I saw this as phony baloney before finishing the first page. What's even funnier is that it's a lot more legitimate than most of Steve Lemon's distorted and transparently manipulative lies he tells when he is trying to be serious.
By Monica Alonzo
By Stephen Lemons
By Jason P. Woodbury
By Dulce Paloma Baltazar Pedraza
By Ray Stern
By Pete Kotz
By Monica Alonzo
By New Times
Many advised CEO Bryce Cunningham (the picture we published of him was also phony, natch) that he was "going to Hell!" Some simply wrote in asking things like, "Are you insane?" or stating, "You must be sick!" Others wrote impassioned diatribes on why PAL was unethical. One woman promised, "You motherfuckers will go down. I will have your whole company shut down. And as for Bryce Cunningham, your career is OVER!"
Jeez, lady, did you forget to take your medication?
A former ALCOR employee inquired about employment opportunities at PAL, as did one fellow with extensive taxidermy experience. ALCOR lobbyist Jeff Holmes of Aarons Company in Phoenix wondered if it was a joke or not. Robert Fern, who teaches a class in Death and Dying at Mesa Community College, phoned to see about a possible field trip for his class to the Preserve A Life headquarters (though he later told us that his class figured out PAL was a hoax). Salesperson Bobby Gill of Viacom Outdoors wanted to know if Preserve A Life was interested in advertising through Viacom's billboards, and a salesperson from a local vending company tried to sell PAL snack and coffee machines. Even the editor of a California funeral industry publication called PAL to ask for more info.
But the most fun we had was conning the jocks over at KISS-FM's morning show, Kid and Ruben -- who (ironically) are known for their "phone scams" against unsuspecting citizens. Their executive producer, Eric DiMaggio, contacted the Preserve A Life hot line to set up a phone interview with company CEO Cunningham. Uh, Mr. Cunningham's "secretary" then returned DiMaggio's call, and an interview was set up for 6:20 a.m. Friday, October 29.
It was a painfully early hour for a New Times scribe to get up for an acting gig, but we didn't want to disappoint Kid and Ruben's audience -- especially since the station had run promos for the on-air interview during drive time the day before.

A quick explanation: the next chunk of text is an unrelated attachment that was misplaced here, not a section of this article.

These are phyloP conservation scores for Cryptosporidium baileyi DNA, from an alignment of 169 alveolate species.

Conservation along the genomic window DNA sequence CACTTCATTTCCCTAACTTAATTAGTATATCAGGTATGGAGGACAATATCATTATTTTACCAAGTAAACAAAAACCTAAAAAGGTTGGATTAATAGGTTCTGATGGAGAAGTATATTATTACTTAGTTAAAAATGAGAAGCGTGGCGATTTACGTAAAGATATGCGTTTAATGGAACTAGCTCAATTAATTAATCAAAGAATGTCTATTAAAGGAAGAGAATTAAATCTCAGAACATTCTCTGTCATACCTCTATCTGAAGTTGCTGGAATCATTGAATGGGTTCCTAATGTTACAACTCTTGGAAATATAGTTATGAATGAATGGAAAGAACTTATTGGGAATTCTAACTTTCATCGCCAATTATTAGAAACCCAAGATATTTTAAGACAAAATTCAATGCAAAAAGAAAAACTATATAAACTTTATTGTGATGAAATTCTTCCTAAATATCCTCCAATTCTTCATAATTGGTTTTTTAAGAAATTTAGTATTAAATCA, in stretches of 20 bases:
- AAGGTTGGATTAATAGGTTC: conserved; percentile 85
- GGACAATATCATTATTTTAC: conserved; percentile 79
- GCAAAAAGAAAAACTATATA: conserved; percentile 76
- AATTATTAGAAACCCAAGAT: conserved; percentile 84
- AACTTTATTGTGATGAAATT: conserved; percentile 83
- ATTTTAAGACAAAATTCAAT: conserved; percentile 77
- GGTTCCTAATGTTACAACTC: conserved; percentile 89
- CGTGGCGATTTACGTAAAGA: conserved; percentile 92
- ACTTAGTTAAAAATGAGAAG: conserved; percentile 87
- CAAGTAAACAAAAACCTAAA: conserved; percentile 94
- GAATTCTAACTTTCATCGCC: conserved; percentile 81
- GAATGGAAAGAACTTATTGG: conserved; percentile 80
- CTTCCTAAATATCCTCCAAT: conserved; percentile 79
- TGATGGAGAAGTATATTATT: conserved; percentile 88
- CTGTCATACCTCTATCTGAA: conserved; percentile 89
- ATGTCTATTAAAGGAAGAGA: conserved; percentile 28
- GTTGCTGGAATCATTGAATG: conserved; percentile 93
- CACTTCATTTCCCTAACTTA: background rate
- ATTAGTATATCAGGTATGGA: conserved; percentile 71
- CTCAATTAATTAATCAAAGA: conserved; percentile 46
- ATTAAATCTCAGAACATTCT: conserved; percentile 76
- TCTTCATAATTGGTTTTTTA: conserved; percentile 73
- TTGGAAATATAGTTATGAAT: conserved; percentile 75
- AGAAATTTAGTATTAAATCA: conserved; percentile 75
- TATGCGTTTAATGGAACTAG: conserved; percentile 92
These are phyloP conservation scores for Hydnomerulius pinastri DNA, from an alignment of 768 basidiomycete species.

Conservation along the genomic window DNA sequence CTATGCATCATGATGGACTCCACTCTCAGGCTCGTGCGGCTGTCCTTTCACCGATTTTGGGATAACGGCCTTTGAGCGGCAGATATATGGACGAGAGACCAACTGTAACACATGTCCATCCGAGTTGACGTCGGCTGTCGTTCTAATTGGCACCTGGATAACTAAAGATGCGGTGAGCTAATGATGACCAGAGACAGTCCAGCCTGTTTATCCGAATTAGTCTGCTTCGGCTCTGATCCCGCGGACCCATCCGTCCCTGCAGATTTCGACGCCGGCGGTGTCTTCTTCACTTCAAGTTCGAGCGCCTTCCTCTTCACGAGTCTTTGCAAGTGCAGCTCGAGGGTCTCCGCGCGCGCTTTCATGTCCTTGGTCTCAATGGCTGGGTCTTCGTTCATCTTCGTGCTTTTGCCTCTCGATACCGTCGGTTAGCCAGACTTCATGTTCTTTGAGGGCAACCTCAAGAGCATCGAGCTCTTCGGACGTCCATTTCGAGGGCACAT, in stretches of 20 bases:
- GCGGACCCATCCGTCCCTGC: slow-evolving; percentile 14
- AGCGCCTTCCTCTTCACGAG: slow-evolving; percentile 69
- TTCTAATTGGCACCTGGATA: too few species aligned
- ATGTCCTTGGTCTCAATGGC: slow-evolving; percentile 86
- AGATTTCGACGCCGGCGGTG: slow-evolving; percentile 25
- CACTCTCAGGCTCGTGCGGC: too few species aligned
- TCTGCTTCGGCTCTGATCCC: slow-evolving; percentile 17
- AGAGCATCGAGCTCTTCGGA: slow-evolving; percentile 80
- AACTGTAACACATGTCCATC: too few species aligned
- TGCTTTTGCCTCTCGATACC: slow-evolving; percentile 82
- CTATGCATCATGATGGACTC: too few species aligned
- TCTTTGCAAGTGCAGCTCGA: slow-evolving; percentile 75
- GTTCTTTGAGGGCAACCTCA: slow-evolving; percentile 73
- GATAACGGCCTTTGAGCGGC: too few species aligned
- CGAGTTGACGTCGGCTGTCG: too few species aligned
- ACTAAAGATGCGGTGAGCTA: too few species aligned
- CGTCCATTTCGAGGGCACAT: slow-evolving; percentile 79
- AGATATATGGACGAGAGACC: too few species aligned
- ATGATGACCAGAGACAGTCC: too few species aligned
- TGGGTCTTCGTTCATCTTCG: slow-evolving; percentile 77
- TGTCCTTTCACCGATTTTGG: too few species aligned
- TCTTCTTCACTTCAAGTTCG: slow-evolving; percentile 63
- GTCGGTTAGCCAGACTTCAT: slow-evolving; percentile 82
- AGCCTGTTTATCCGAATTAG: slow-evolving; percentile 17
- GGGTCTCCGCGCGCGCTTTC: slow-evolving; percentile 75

Initially, we were concerned that the Kid and Ruben show might have figured out the ruse. But to our delight, they went for it, hook, line and sinker. For several minutes, the hosts queried Cunningham on PAL's services. They accused one of the subjects in the article of necrophilia. We discussed the legalities of "humidermy" and the prices of getting a whole body done versus just one part of the corpse.
They seemed especially concerned about the mother who'd supposedly lost her son as a soldier in Iraq, but could only afford to get his head mounted on a plaque next to his medals. Cunningham informed the hosts that, despite what the article stated, PAL had not waived the mother's fee -- instead charging the full $1,750 for mounting the dead Marine's mug.
Afterward, the shocked jocks played Cunningham off the air with the music from the John Carpenter film Halloween, but not before he got in a plug for the Preserve A Life Web site. Following the interview, the DJs expressed dismay, not disbelief, at what they'd just heard.
"I didn't get to ask him one question I wanted to ask," said Corina, Kid and Ruben's on-air gal pal. "How does a person heal and mourn and move on when the dead person is still with them?"
Chimed in Ruben: "Exactly. And that kind of disturbs me that he charged her, that woman who lost her son. That's crazy!"
"I just think it's wild!" said Kid. "Walking into someone's house and seeing a human head mounted like it was an animal. That's something that's going on right here in our own backyard."
Emphasized Ruben: "This is really happening!"
Sorry to burst your bubble, Butt-head, but this was just one in a long line of New Times gotchas -- going back to the gold we said was located in the Scottsdale Galleria parking lot, the plan to arm the homeless, and the, um, psychedelic drug that coated one of New Times' pages (one reader complained that he'd eaten 12 such pages and couldn't get high).
In running such tall tales, we hark back to the glory days of Madmagazine and National Lampoon, a proud tradition of editorial parody practiced today by The Onion and Saturday Night Live. And, of course, it calls to mind the greatest Halloween prank of all: Orson Welles' 1938 radio adaptation of H.G. Wells' The War of the Worlds, in which he convinced listeners that the Earth had been invaded by death-ray-wielding Martians.
Several hip-to-the-joke readers wanted to know why a pub like New Times, famous for its investigative reporting, would deign to do parodies. Well, because we can, and 'cause they're fun! If you fell hard for this one, just remember . . . we only punk the ones we love.